In my weekly calendar combing, I noticed author Michael Gray popping up all over Atlanta, and I now see why: he wrote a new biography of Blind Willie McTell. More importantly, it’s the only full Blind Willie biography out there.
If you’re not into old bluesmen, you might still know this one as a Georgia native, as the namesake for the Virginia Highland club, Blind Willie’s, the fellow in the dedication on The White Stripes’ second album, “De Stijl,” or an entry in the New Georgia Encyclopedia.
Now that Gray’s book, “Hand Me My Travelin’ Shoes: In Search of Blind Willie McTell,” is out, here’s a nice story in Creative Loafing, “Retracing Blind Willie’s Blues,” and another from the AJC by Bob Townsend.
Alas, parts of Bob’s story didn’t make it online, and that’s no fun for anybody, so here you are — his interview with biographer Gray, other perspectives on Blind Willie and a list of events where you can meet the author.
All this info was reported and written by Bob T.:
From the author
Michael Gray, author of “Hand Me My Travelin’ Shoes: In Search of Blind Willie McTell, ” will be in Georgia for a series of book events. Gray recently called from his home in France to talk about researching and writing the biography. Here’s some of what he had to say.
On putting himself in the book: I’ve written a lot about music, but I’ve always tried to escape from the music book ghetto. Telling the story of getting the story makes for a good story. But it’s also, in itself, symptomatic of the fact that there was no attention paid at all to documenting the life of someone like McTell in his lifetime. Hunting down anything like an official document is extremely difficult. The detective story was a really valid part, I thought.
On first hearing McTell: Instead of a roaring voice full of utter misery, I was surprised to hear this almost Roy Orbison, sweet tenor voice, and this very optimistic music. Because he was from Georgia, and not Mississippi, I was really drawn to the mystery of him. That’s how it began.
On McTell’s charisma: He’s such an intelligent, resourceful guy. He just steers his way through appalling conditions brilliantly. He never complains about his blindness or his race. He’s real diplomatic, of course, because he has to be. But he’s also very adroit. My love of his music is one thing, but my fascination with a charismatic man in an interesting time and place is what made me want to write a book, rather than just listen to some records.
A Brit in Georgia: It may strike some people as presumptuous that a Brit is coming over to tell Georgians some of their own history, but that is what I’m doing and I don’t apologize for it.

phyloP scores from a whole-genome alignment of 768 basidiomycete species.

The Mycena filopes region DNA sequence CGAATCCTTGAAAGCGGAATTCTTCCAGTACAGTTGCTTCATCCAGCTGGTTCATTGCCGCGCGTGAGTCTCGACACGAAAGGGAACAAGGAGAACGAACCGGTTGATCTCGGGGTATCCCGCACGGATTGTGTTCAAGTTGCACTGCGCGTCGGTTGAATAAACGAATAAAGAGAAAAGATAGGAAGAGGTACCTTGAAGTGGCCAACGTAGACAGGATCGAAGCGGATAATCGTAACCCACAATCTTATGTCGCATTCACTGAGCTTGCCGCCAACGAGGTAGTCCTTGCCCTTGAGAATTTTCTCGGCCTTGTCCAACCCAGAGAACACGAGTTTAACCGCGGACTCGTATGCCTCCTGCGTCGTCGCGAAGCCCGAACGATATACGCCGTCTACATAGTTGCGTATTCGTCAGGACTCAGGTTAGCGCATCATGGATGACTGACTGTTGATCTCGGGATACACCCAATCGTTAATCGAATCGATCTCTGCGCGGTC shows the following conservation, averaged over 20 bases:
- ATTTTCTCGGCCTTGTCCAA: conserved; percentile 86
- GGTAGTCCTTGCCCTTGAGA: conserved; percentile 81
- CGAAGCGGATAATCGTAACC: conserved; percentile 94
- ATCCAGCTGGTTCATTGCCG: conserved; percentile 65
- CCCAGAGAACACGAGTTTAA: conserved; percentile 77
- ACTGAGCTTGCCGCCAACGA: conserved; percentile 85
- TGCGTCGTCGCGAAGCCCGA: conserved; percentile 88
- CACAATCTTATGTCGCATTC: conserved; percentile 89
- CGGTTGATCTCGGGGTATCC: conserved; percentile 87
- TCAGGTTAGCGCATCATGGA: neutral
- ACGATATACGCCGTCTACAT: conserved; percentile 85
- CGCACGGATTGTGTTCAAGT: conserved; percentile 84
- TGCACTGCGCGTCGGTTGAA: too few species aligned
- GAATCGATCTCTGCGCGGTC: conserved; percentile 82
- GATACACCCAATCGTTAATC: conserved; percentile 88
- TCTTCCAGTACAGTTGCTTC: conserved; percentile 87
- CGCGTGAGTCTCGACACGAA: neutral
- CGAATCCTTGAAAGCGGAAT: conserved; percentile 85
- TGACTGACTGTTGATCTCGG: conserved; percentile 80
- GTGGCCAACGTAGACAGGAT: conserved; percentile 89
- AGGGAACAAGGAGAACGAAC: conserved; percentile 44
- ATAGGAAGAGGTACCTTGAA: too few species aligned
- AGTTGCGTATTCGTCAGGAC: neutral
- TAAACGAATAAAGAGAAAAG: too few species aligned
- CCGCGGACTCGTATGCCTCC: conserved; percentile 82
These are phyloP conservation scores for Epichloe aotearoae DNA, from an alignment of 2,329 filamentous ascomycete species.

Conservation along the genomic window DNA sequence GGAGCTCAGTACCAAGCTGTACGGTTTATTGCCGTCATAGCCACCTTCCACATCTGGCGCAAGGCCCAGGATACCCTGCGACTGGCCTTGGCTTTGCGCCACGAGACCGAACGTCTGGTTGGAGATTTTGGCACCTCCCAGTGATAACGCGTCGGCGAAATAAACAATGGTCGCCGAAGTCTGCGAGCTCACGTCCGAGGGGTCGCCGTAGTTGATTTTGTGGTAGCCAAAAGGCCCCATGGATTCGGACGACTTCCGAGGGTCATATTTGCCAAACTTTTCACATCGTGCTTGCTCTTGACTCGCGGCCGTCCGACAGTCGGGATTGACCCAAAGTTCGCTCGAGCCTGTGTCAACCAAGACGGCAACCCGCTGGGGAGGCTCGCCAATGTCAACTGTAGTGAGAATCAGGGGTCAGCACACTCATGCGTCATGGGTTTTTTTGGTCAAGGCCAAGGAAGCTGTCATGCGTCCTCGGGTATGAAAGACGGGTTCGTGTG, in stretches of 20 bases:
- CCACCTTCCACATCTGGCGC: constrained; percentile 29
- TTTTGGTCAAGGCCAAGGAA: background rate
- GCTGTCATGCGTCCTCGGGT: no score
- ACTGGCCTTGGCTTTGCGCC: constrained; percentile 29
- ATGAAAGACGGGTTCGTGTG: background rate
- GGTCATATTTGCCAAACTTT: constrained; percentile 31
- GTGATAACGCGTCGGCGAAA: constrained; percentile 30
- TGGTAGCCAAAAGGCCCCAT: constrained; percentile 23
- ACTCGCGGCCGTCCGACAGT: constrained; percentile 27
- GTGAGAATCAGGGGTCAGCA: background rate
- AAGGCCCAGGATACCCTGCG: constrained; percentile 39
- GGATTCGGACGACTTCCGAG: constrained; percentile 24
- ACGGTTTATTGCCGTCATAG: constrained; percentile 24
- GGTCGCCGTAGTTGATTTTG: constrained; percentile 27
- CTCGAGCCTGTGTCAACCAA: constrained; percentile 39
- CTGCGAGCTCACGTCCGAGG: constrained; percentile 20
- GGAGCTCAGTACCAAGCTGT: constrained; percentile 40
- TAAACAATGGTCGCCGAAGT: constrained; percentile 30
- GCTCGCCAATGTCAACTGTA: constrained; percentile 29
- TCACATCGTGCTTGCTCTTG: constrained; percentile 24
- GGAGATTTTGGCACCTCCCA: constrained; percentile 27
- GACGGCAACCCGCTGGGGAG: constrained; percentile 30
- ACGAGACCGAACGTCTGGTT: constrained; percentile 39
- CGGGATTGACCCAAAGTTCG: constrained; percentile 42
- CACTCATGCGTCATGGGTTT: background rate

Atlanta views: ‘He never got the kind of real, true respect that he should have’
David Fulmer, an Atlanta writer who made the documentary film “Blind Willie’s Blues, ” based his mystery novel “The Dying Crapshooter’s Blues, ” on McTell’s song of the same name:
“The reason I made the movie, and the reason I made him a character in the book, is that I think that within the blues pantheon, McTell really does stand out. But he never got the kind of real, true respect that he should have earned and should still have to this day. As a singer, as a writer and as a performer, there was no one like him. Like Bob Dylan said, ‘Nobody sings the blues like Blind Willie McTell.’ He was a rare talent. He was first and foremost an entertainer. But when he got to do what he wanted to do, it was incredibly complex music, whether it was blues or gospel.”
Lance Ledbetter, founder of the Atlanta-based historic recordings label Dust-to-Digital, released the much lauded gospel music box-set compilation “Goodbye, Babylon, ” with a song by McTell:
“For ‘Goodbye, Babylon, ‘ I was constantly searching for the best versions of many gospel standards. Although Blind Willie McTell is known as one of the greatest blues musicians of all time, his version of ‘I Got to Cross the River of Jordan’ is unsurpassed. Recorded in an Atlanta hotel room on Nov. 5, 1940, the song displays McTell’s playful expressiveness as he lets his 12-string guitar finish many of the song’s verses for him. It is unfortunate that McTell died in 1959, just as the research and rediscovery of early blues artists was beginning.”
George Mitchell, Atlanta writer, photographer and blues researcher, went searching for McTell in 1963, and instead located and recorded Atlanta legends Peg Leg Howell and Buddy Moss:
“I decided I was going to try to find Blind Willie, and I started asking on the streets, in places where he would have played. Almost everybody would say they saw him a few weeks ago, and they could describe him. Of course, I found out later that he’d been dead for years. But he was alive in their minds. That would have been an experience to hear him. He’s one of my personal favorites, and, certainly, anybody would have to rate him near the top, right along with Robert Johnson and Blind Lemon Jefferson.”
Want to go? “Hand My My Travelin’ Shoes” author Michael Gray is doing a lot of traveling around Georgia in the next few weeks. Here’s a full schedule, and a few local stops:
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